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Sejong Policy Studies

Establishment of Peace Regime in the Korean Peninsula: Perception and Stance of China
2019-10-31 View : 348 CHUNG Jae-hung

Establishment of Peace Regime in the Korean Peninsula: Perception and Stance of China

 

 

[Sejong Policy Studies 2019-04]

Dr. Chung Jae-hung

Research Fellow,

The Sejong Institute

jameschung@sejong.org

 

Executive Summary

 

Since last year, the signs of latent conflict between South Korea and China are surfacing around the issues of the end-of-war declaration and the peace regime (either three-party, ROK-DPRK-US, or four-party, ROK-DPRK-US-China), which are connected to establishment of peace regime in the Korean Peninsula. As some critics in the United States are suspicious that North Korea is being passive in the denuclearization talks with the US due to China’s influence, China’s stance and perception on denuclearization and peace regime in the peninsula become a matter of the greatest importance. In particular, since China is unfavorable toward the maintenance of the United Nations Command (UNC) and the United States Forces Korea (USFK) in Korea after the establishment of peace regime, we have to identify not only China’s perception of the peace regime but also their exact intention regarding the dissolution of UNC and the status of USFK in the process. The conflict over THAAD since 2016 created a substantial obstacle in the strategic communication between South Korea and China; the advancement in inter-Korean and US-DPRK dialogues since 2018 was done without much substantive communication with China. Therefore, in this crucial moment when the specific agenda, timing, and issues in dispute regarding the peace regime are being discussed, more proactive communication and discussion between South Korea and China are urgently needed.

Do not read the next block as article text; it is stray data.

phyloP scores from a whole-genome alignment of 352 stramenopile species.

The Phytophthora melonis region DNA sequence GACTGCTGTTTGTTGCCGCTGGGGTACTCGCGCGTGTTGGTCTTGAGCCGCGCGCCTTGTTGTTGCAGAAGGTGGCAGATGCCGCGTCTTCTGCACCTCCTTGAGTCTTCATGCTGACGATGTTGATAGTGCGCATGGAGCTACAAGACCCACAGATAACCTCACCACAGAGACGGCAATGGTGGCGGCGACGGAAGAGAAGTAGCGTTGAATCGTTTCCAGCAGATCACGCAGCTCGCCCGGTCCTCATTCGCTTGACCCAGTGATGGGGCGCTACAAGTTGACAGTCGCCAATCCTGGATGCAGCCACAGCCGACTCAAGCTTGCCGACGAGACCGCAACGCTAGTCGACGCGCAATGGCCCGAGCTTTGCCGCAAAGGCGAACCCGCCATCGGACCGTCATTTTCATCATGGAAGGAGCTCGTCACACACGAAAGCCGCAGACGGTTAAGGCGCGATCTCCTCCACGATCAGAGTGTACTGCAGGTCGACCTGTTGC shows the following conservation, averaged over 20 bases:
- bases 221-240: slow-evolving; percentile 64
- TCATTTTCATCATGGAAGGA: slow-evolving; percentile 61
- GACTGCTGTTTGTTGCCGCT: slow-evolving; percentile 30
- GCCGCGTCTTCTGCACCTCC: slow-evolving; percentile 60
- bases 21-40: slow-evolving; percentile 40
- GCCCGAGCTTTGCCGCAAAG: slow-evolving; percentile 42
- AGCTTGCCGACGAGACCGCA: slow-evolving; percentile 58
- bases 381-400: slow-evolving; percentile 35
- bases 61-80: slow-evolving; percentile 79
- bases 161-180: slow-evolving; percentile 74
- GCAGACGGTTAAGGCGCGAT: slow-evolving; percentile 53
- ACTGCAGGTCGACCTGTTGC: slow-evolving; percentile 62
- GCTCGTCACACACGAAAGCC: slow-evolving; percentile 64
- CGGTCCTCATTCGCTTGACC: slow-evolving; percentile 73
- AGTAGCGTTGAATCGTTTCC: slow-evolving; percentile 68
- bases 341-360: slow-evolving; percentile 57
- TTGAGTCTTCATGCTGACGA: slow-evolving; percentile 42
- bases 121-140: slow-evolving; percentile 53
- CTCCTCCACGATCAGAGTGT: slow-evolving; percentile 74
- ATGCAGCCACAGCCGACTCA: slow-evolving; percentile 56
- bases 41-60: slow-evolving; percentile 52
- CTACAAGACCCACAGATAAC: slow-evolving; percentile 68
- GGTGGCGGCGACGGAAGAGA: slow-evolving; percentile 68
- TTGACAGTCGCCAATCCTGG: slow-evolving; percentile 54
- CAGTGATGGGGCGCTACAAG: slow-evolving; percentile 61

Until recently, China officially supported the establishment of the peace regime in the Korean Peninsula. But after last year’s Panmunjom Declaration, they expressed their discontentment and clear opposition to the possibility of a three-party (ROK-DPRK-US) end-of-war declaration. China claims that, as a core interested party of the Korean Peninsula problem and one of the signatories of the Armistice Agreement, they have a right to participate in the end-of-war declaration and will play every role they are invested with. Highlighting North Korea’s display of will for denuclearization, cessation of nuclear weapon and missile test launch, and shutdown of nuclear test facilities in Dongchang-ri and Punggye-ri, China emphasizes denuclearization through dialogue and negotiation, and argues that the U.S. should respond to this and gradually build trust with North Korea by gradually alleviating the sanction on them. That is, as a solution to North Korean nuclear problem after the summits, China rejects a zero-sum (零和博弈) method, which does not consider the other party’s security at all, and instead emphasizes a China-style collective security(共同安全), which can relieve North Korea’s security concerns as well.

 

China understands that the structural and fundamental origin of the North Korean nuclear problem is the hostility between the U.S. and North Korea, and that the problem cannot be solved completely without the end-of-war declaration and the peace regime in the Korean Peninsula. In particular, now that Kim Jong Un has expressed a clear will for denuclearization at the China-DPRK Summit in order to develop economy and improve the people’s lives, China feels it is no longer justified to participate in the international sanction led unilaterally by the U.S. Since a zero-sum (零和博弈), win-or-lose kind of attempt to solve the North Korea problem does not consider the regime security for North Korea at all and is highly likely to fail, China argues, all neighboring countries must search for a balanced (reasonable) response and a phased solution.